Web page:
Anita Dawes & Jaye Marie

Two determined authors, bulletproof and dangerous…


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Make an Author Smile…

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The #Free promotion on Amazon for The Last Life is coming to an end, and I wanted to thank everyone who has snapped up a copy. The response has been amazing!

I try not to think about reviews, and how many of you will be kind enough to say a few words about my book on Amazon, but it is difficult not to. Without your comments, we writers have no real idea of what you think, and we need to. This is how we go on writing, getting better as we go, and this would be so much easier to do if we knew you liked our work even a little bit.

I know some of you have no idea about reviews, that it must be a complicated thing to do, but believe me, it isn’t. Amazon make it really simple. Just find the book on Amazon and scroll down to where you will find other reviews (or not, as the case may be) and type in your comment. You don’t have to say much either, one simple sentence and the amount of stars of your choice and that’s all there is to it. Then you can go about your day, knowing you have just put a smile on an author’s face.

So far, I haven’t had much to smile about today, so how about it?

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Shallow Waters…

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When catching a killer isn’t enough…
The naked, battered body of an unidentified teenager is found dumped in an alleyway and post-mortem finds evidence of a harrowing series of events.
Another teenage death with the same MO pushes DI Hannah Robbins and her team in the Nottingham City division Major Crimes Unit, to their limits, and across county borders. In a race against the clock, they attempt to unpick a thick web of lies and deceit to uncover the truth behind the deaths.
But it doesn’t stop there.
Just how far are the team willing to push themselves to save the next girl?

 

Shallow Waters is a crime thriller, one of my favourite genres. The blurb on Amazon had the hairs on the back of my neck standing to attention, so I knew I had to read it.

The story opens with the discovery of the naked body of a woman, and DI Hannah Robbins and her team are going through the preliminaries. The body was found dumped in an alley, and it was interesting to watch the team gradually come together to gather all the information, from the initial findings and through to the post mortem. These usually revealed far more about the victim.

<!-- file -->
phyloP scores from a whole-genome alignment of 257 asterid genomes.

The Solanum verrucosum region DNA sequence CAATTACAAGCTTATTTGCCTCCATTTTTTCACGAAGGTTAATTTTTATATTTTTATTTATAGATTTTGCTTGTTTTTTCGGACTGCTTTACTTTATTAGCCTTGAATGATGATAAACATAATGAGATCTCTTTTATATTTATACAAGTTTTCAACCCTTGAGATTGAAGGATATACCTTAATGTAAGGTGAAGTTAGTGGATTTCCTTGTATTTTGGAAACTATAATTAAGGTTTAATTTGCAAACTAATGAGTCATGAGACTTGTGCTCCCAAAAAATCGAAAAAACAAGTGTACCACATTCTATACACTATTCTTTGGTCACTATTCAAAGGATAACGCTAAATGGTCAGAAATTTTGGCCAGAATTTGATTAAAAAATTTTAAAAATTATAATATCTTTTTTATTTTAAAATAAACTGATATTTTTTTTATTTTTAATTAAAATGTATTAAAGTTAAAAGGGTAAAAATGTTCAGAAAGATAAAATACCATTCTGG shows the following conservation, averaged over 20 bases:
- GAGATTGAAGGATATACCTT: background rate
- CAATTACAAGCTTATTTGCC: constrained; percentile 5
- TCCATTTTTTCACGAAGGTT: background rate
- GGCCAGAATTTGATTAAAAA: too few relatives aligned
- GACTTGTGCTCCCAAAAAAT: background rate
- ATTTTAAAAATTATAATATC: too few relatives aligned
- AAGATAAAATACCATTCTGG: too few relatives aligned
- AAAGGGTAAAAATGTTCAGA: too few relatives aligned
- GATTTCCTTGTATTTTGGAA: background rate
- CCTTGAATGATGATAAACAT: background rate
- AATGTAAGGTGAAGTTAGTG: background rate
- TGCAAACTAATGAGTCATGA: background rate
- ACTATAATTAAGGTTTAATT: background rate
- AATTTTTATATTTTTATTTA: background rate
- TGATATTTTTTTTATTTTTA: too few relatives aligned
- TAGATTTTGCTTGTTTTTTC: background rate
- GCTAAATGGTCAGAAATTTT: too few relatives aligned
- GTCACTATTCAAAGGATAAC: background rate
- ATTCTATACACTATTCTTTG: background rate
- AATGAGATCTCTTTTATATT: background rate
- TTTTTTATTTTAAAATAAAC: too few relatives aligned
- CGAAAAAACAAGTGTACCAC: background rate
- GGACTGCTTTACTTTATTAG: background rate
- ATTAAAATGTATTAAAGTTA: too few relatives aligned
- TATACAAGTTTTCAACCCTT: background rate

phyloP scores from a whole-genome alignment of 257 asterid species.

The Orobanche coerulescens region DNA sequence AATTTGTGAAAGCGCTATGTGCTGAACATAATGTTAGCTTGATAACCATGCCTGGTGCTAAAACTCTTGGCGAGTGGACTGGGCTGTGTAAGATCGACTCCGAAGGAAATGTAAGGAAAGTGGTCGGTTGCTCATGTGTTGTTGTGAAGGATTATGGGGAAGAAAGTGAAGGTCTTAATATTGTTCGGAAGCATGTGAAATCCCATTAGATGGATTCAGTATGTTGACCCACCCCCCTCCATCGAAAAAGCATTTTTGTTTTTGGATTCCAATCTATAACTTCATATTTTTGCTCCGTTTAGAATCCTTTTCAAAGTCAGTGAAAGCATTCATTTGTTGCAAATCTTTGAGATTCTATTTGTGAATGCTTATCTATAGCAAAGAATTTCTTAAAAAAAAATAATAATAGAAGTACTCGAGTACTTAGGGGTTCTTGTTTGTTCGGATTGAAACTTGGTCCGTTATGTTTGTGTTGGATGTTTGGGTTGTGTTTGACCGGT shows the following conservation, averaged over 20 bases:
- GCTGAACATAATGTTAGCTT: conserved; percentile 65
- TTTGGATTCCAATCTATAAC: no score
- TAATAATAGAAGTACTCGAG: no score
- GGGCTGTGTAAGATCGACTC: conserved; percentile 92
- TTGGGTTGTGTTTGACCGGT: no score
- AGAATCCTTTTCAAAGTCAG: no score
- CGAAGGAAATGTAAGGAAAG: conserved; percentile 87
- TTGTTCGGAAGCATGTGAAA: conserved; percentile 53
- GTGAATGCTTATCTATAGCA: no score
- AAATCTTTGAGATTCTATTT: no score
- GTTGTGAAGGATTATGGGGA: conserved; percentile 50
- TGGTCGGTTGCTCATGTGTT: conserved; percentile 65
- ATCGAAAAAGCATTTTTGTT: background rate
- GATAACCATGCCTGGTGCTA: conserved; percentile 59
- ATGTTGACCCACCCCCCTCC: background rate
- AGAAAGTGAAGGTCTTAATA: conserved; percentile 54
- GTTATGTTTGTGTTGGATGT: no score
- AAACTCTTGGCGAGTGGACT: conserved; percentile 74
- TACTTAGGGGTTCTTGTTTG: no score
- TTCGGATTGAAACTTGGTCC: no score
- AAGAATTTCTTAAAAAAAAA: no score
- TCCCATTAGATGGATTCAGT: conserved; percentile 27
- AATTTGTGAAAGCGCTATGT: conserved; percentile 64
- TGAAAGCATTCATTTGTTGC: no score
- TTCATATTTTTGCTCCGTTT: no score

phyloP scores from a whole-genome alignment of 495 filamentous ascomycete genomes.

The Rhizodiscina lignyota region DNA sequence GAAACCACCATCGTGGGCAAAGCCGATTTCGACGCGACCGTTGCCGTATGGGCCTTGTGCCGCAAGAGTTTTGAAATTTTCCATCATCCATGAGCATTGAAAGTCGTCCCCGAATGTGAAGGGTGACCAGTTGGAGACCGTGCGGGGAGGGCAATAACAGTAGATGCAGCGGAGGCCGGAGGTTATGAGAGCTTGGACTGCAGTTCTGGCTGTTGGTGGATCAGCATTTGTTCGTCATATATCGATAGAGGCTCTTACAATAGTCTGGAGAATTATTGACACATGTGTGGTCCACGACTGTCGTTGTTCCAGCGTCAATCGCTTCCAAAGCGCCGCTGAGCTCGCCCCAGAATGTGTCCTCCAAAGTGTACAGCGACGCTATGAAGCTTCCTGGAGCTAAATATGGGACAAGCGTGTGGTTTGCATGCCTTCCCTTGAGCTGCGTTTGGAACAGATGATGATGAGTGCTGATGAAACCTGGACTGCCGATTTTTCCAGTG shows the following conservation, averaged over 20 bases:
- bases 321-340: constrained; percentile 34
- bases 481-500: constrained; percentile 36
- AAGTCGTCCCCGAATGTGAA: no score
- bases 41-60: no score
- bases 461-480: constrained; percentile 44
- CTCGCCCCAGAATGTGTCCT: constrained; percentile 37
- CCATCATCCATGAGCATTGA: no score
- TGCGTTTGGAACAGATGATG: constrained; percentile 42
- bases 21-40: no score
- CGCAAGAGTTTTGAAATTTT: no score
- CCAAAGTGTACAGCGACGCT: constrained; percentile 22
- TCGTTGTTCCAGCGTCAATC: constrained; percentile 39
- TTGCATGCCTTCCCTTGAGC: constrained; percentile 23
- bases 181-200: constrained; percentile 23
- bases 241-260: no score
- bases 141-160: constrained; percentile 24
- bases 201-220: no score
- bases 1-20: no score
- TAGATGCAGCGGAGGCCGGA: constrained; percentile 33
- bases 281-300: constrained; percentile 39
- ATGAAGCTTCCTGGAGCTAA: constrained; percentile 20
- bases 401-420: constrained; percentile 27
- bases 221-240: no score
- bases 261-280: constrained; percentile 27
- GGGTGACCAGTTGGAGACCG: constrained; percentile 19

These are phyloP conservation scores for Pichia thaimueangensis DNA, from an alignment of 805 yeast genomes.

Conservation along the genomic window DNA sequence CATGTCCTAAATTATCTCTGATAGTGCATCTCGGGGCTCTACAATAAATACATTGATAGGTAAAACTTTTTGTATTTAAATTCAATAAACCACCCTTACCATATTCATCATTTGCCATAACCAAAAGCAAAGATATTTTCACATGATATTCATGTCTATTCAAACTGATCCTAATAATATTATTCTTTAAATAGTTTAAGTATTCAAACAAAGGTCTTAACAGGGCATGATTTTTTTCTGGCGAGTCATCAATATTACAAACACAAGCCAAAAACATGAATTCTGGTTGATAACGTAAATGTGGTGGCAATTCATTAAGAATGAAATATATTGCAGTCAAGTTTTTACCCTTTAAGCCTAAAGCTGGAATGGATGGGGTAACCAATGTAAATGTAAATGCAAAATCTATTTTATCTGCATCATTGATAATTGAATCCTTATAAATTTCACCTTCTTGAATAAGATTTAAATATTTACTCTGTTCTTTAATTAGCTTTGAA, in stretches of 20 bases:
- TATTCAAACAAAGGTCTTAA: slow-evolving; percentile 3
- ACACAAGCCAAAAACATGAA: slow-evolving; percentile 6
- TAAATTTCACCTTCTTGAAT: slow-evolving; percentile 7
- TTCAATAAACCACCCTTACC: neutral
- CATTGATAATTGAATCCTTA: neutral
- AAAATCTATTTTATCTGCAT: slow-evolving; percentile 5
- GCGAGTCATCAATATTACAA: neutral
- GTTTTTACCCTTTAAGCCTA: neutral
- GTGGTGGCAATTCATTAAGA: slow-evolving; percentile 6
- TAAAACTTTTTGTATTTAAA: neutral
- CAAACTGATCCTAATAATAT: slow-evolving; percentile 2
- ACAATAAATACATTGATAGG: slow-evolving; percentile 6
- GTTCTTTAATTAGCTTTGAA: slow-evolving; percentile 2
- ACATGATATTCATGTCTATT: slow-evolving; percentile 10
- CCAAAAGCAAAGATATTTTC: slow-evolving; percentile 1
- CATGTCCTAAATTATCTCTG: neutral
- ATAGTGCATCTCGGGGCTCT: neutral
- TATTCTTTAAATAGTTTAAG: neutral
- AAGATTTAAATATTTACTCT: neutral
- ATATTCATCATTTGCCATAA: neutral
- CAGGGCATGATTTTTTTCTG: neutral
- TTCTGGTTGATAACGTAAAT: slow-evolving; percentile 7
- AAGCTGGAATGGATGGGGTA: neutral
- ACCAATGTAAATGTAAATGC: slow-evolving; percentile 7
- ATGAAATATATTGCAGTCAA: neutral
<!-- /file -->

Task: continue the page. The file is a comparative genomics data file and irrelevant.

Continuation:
Along with the details of the murder, we are introduced to the rest of the members of the cast and their secrets and the level of detail was astounding.

The storyline for Sally, the police officer, was interesting in that she decides to keep so many secrets from her husband and the people she works with, a mistake that will cost her dearly. It can’t be easy to do the right thing, especially when your heart disagrees with your head.

The author is a master of character description, using a few well-chosen words to show glimpses of their inner fears. Their vulnerabilities made the cast real, far too real in some instances.

The fact that the author is a retired detective has lent a strong authenticity to the storyline, and as a crime writer myself, I really liked this story, despite the sad ending. Just enough drama and more than enough tension kept me reading way past my bedtime.

I would recommend this book to anyone who loves this genre…


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Where I find Courage…

Whenever I am down or feeling one of many shades of blue, I usually need a piece of music to get my soul moving again. I have had many favourites over the years, both songs and instrumental, but this piece has kept me going now for years.

I defy anyone listening to it, to ignore the challenge it presents. The challenge to rise above yourself and take wing is overpowering and always fixes all my broken bits.

So today, on this special day of resurrection, I pass on to you my gift of a moment I will remember forever…

 


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Good, Bad, or indifferent?

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What is the most important achievement in an author’s life?